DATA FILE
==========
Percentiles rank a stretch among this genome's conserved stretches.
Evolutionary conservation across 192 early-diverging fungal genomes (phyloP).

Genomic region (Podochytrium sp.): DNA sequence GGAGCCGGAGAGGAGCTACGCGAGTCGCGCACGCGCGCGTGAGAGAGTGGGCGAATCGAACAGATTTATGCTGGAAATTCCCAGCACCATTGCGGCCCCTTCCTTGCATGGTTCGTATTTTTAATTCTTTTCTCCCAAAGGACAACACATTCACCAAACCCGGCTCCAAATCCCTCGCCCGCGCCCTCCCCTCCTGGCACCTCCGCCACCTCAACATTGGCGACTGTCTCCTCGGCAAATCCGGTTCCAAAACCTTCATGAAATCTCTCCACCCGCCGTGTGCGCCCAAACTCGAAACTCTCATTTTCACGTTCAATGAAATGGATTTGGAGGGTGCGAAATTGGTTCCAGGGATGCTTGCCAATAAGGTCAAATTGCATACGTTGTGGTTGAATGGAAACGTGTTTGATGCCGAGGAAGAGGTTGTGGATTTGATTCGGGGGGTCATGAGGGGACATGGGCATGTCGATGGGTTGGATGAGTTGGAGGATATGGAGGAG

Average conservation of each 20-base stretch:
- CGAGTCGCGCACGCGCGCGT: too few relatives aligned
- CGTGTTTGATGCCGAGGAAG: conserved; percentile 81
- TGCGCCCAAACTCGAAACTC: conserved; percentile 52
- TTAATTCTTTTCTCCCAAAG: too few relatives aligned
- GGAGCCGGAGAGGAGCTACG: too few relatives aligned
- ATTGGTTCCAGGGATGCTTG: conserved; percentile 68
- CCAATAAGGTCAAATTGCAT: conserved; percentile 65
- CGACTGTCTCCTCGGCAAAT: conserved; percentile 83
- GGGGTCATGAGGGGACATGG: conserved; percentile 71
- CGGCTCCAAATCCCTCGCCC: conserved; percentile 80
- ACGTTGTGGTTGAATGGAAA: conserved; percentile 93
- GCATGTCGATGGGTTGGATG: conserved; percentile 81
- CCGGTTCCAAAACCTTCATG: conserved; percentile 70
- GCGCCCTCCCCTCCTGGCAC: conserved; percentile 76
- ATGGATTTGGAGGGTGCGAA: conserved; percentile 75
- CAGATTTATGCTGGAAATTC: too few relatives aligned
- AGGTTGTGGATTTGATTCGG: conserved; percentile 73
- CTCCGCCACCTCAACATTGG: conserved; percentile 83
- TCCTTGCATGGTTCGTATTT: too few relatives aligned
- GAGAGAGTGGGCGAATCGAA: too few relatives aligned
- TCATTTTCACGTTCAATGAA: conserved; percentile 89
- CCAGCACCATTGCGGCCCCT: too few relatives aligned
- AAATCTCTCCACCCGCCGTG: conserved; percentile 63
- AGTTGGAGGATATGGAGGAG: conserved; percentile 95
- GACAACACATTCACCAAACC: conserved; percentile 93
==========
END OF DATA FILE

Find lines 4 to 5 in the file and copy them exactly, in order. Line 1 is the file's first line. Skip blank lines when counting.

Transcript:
Average conservation of each 20-base stretch:
- CGAGTCGCGCACGCGCGCGT: too few relatives aligned